Peterson is coming home, so to speak. How have things been different for him this season after 2,000 yards last season?
Goessling: He has been dealing with a minor hamstring injury for the past few weeks, but I think the biggest problem for Peterson has been the play of his offensive line. The group hasn’t been anywhere near as good as it was last season at opening holes for Peterson, and fullback Jerome Felton has struggled to get into a rhythm after missing the first three games because of a suspension. At times, Peterson has looked impatient, wanting to make that one extra cut for a 60-yard run and winding up with a 2- or 3-yarder when the hole closes. He’s also seeing more eight-man fronts than any other back in the league, and without a line that’s able to handle the extra attention, Peterson isn’t going to beat those defenses all the time. Even he isn’t that good.
But maybe this is the week the Vikings can resurrect their passing game, playing against the worst pass defense in the league. Are the Cowboys so bad that they’ll have trouble even with the Vikings’ ensemble cast at quarterback?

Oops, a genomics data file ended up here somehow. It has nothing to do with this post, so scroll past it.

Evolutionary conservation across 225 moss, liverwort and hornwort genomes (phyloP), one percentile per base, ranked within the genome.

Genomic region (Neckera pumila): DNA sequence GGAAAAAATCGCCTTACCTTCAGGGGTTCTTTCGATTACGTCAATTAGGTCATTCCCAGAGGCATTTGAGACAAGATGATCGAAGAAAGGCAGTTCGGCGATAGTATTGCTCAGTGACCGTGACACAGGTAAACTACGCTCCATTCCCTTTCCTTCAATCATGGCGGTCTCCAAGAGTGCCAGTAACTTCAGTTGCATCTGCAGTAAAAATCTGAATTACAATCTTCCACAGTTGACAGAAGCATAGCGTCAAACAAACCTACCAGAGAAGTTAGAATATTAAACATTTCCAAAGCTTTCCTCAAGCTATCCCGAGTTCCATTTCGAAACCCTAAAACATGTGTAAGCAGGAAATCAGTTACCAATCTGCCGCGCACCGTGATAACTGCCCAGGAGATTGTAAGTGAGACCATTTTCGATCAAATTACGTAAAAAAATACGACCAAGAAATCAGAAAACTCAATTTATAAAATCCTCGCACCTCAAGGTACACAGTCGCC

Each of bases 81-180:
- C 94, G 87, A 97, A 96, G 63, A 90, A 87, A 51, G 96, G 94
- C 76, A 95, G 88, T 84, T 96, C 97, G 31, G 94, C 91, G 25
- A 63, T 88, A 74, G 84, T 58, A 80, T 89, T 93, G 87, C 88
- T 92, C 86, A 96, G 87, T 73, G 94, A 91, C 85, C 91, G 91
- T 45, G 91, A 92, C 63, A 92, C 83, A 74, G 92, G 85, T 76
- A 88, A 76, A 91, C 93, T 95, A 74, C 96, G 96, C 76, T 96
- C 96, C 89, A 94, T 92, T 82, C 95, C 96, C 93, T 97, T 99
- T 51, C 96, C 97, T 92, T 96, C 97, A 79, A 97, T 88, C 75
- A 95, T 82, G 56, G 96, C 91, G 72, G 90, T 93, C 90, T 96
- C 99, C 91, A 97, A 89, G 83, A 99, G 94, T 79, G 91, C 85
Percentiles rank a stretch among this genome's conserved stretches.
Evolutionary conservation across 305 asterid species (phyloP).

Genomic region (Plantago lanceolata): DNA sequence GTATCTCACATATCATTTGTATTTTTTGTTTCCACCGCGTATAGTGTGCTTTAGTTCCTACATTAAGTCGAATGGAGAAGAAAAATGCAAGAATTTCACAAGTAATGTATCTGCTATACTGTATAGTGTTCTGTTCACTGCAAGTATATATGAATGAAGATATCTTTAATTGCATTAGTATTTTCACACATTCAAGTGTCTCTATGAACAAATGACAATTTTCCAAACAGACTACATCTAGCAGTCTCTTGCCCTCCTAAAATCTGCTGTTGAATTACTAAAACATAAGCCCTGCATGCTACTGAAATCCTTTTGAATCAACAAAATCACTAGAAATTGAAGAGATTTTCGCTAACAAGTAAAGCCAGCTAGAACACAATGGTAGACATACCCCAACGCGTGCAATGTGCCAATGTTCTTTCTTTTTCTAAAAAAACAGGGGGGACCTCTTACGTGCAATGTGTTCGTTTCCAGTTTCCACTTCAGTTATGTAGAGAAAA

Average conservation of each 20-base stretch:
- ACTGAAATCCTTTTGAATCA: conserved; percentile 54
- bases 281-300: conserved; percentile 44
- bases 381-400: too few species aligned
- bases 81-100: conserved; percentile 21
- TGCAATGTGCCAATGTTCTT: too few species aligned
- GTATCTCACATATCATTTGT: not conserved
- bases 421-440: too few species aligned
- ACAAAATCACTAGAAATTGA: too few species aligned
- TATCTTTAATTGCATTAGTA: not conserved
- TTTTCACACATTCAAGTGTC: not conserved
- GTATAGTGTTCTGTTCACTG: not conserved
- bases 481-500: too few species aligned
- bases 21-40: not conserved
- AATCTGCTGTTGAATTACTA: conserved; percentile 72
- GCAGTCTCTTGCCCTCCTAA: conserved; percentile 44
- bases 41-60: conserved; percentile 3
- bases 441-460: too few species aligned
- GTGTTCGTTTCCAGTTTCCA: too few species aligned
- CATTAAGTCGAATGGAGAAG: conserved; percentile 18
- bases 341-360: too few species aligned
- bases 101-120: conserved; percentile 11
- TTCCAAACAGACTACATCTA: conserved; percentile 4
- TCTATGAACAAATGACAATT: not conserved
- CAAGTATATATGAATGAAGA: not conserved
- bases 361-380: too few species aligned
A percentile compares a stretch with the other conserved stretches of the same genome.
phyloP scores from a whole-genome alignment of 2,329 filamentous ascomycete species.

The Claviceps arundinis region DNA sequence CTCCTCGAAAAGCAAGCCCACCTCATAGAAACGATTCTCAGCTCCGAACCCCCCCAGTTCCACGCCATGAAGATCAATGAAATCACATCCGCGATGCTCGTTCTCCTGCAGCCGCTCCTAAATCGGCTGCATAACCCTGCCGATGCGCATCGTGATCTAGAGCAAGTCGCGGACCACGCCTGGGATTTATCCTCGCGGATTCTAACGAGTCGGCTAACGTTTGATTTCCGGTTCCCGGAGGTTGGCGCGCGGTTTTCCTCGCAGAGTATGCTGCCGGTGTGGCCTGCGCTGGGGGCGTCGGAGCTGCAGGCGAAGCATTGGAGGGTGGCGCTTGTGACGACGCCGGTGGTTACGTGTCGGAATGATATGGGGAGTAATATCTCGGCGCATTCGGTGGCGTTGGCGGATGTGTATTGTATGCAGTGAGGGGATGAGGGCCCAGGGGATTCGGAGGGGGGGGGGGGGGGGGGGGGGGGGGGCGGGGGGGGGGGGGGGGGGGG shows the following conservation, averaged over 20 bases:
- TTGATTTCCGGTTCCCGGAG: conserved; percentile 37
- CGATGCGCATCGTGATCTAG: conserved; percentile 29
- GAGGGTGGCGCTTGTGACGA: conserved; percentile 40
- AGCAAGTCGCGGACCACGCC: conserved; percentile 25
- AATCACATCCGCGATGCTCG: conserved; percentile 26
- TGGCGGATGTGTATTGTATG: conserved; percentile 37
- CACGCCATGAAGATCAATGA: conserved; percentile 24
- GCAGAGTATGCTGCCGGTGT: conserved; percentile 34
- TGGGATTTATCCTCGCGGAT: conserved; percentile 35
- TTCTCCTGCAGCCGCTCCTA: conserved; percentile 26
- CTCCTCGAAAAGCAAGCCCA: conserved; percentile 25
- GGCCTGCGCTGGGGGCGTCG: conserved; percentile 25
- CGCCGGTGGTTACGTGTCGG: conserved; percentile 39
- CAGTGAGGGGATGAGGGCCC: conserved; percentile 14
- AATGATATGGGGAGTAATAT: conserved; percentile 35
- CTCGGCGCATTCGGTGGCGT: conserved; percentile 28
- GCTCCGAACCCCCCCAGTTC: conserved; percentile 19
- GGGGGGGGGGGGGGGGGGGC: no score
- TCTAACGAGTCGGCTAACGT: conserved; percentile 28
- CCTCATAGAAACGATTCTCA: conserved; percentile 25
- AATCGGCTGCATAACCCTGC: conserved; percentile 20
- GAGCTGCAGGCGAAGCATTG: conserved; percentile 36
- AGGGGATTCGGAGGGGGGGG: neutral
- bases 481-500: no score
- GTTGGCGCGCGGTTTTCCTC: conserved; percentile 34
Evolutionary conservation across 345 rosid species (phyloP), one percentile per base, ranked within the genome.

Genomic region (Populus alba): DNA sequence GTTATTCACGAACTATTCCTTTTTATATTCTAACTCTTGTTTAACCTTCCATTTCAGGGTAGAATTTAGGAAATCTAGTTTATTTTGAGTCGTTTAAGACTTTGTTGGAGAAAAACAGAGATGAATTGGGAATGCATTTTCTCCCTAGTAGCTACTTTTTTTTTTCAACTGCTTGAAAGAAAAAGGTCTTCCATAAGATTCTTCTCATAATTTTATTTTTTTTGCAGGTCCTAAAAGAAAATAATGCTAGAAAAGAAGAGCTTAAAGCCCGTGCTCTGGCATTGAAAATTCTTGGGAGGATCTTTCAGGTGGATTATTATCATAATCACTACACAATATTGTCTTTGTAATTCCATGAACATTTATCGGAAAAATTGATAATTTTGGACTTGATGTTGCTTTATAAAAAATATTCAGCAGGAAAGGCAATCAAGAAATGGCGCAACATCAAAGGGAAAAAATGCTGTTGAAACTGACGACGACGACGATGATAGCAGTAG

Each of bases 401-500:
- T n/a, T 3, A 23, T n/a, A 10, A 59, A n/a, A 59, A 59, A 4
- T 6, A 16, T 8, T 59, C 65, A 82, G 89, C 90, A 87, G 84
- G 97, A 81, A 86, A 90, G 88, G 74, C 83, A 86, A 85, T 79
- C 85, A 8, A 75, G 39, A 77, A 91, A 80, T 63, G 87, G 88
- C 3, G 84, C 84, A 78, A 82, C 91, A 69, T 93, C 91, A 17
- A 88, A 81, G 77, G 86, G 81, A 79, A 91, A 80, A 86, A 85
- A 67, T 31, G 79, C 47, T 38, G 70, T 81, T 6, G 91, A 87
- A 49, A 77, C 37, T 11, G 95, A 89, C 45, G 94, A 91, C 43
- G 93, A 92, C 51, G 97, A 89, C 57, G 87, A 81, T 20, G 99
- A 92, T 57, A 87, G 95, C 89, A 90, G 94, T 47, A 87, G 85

Archer: Unless Christian Ponder, Josh Freeman or Matt Cassel morph into Peyton or Eli Manning, Philip Rivers or Matthew Stafford, I can’t see it happening, even as bad as the pass defense has been. When it has played against middling quarterbacks -- Alex Smith (yes, I know he’s 8-0, but he’s not a great passer), Sam Bradford, a returning-to-health Robert Griffin III and Nick Foles -- the defense has looked good. When it has faced top passers, it has allowed the most 400-yard games in NFL history for a season -- in just eight games. Monte Kiffin’s scheme is very basic and designed to not give up big plays, yet the Cowboys have given up a ton of big plays. They have missed DeMarcus Ware the past two games and will have a banged-up secondary Sunday. If Ware returns, that should help, but I think the biggest aid for the defense will be whomever Frazier picks to play quarterback.
For years, the strength of the Vikings D, to me anyway, has been the pass rush. Statistically, it’s not very good, but is that a product of the secondary issues you talked about?